So, when I began making plans for our "On Safari" unit in third grade, I knew that I *really* wanted the kids to dissect owl pellets while learning about food chains and adaptations. As I was setting up the science lab for the kids, I became completely wigged out...again! I was hoping and praying that they would be able to do this dissection with an independent attitude because I was unsure of how much help I would be! Yes, Yes! I *know* I need to put on my big girl panties, and I totally did! All for the sake of the children...right?!? I am so glad that I put all fear behind, because this was such an amazing project for the kids, and they discovered and learned pretty much everything they needed to know about animals from this one activity. I love that learning is so easy if you find a way to get them excited about what they are doing! They turn into a giant sponge that soaks up every single detail and magically :) remember all of the important facts that they would have forgotten by simply reading a science book! That makes all of the time spent planning engaging activities well worth it! Alright enough babbling...onto our dissection!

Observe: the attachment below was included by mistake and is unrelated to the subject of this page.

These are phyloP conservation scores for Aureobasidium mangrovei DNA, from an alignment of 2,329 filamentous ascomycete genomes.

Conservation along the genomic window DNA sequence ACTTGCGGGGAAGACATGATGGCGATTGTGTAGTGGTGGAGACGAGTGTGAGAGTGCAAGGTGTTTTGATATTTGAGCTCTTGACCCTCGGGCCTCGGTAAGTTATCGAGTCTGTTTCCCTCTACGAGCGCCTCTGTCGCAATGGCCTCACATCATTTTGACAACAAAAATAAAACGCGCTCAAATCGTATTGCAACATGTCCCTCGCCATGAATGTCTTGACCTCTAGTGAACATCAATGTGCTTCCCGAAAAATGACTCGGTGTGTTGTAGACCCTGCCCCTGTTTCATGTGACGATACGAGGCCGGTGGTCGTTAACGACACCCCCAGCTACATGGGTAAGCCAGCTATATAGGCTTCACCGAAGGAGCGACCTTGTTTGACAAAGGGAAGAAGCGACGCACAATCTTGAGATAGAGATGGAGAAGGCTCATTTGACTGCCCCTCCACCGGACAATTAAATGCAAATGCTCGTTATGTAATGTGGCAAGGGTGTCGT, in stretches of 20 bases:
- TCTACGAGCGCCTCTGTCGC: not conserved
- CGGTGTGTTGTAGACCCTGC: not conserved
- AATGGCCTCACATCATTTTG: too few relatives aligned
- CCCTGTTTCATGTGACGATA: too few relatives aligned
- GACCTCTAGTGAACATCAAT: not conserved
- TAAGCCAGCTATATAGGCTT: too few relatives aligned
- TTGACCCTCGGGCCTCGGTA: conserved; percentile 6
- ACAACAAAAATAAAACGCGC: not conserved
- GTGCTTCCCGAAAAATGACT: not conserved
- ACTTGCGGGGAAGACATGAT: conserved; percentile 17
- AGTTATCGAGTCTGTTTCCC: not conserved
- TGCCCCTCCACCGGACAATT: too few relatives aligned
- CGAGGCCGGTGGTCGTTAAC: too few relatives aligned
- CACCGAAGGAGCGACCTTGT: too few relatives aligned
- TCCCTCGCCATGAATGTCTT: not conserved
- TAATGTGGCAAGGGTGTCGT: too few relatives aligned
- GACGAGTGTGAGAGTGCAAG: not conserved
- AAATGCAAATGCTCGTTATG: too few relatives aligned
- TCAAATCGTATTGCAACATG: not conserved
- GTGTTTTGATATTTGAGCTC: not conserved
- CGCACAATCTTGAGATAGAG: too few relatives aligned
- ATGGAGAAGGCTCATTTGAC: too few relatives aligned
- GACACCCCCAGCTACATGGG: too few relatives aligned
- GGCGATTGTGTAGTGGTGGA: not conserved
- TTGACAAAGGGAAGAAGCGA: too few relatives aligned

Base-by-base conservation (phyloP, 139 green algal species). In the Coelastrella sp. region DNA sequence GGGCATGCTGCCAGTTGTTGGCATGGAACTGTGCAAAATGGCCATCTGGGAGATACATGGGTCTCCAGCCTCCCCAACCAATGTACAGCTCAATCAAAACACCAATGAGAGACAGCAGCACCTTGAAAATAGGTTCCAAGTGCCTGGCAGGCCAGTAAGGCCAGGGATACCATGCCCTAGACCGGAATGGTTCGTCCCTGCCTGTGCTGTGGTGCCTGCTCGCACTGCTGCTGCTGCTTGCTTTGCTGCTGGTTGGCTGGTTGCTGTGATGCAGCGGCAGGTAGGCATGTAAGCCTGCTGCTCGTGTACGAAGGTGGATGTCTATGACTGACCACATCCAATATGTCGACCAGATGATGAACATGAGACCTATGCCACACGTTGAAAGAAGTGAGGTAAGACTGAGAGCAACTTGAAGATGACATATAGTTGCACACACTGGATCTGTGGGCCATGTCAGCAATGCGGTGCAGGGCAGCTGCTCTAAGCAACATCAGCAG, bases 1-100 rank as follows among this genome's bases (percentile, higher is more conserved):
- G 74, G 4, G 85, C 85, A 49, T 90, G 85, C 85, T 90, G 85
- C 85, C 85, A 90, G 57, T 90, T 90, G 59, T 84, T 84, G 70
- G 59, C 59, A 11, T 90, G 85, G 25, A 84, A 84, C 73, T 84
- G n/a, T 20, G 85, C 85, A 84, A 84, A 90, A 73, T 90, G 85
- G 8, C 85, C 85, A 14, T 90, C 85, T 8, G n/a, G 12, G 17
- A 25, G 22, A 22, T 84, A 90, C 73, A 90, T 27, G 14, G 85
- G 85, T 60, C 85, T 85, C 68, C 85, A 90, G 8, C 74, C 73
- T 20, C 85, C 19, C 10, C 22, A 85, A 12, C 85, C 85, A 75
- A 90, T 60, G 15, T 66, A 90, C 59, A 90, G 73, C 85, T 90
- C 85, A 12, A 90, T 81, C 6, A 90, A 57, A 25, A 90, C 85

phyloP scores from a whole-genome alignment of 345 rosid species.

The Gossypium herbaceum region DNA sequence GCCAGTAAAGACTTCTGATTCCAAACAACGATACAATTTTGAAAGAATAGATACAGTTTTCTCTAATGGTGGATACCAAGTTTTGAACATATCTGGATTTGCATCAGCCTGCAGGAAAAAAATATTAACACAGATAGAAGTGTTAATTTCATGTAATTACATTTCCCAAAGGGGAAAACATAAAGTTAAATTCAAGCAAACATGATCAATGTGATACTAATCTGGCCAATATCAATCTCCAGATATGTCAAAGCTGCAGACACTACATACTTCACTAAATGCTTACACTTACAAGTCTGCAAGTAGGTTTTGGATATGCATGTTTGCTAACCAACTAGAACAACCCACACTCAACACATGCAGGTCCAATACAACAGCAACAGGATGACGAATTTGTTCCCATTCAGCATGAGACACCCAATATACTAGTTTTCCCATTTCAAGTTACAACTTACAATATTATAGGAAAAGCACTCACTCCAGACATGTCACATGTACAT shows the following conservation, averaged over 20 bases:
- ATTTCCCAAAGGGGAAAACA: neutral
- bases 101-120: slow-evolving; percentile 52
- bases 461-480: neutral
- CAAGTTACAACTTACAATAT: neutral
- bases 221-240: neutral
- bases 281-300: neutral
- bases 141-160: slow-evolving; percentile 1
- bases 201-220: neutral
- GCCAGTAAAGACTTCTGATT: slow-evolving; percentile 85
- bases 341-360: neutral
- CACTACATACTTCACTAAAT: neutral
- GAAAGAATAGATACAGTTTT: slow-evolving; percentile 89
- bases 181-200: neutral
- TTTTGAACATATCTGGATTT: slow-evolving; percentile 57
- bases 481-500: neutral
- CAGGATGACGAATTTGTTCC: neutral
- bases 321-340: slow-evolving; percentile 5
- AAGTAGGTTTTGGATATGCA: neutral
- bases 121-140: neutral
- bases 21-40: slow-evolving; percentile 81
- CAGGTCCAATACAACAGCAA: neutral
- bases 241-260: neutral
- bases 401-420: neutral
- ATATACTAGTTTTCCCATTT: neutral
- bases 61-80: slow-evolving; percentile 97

I set up our science lab for my future scientists. We had the goggles and all the "scientific" tools. We were the *real* deal. I tell you, it's the little things that make them completely giddy! They were thrilled beyond words when they entered their dissection lab.
Since we have been working on our measurement skills, we began by choosing the best unit to measure the length and width of our owl pellet.
Then, it was time to break that bad boy open.
Conclusion: Owls are consumers...and carnivores!
Their bone of choice...skulls!!!! You would have thought that these kids had landed a million dollar lottery ticket each time they discovered one. They did an amazing job during the dissection and were extra careful not to break any of their precious bones! This was spot on for my kiddos! They LOVED it!
Owl Pellet...After Dissection!
Today, it was time to analyze our findings. We sorted and classified each bone.
Future scientist? I think so!
This may have been the highlight of their scientific career! :0)
Now that we have drawn conclusions and collected facts and evidence, we will be channeling our inner news reporter side tomorrow. The kids are going LIVE from inside the pellet. We will be writing and producing a news report about owl pellets. Yes, we will have a fuzzy, feathery background filled with bones! They asked for a green screen...well...that's not in the school budget! :) More to come...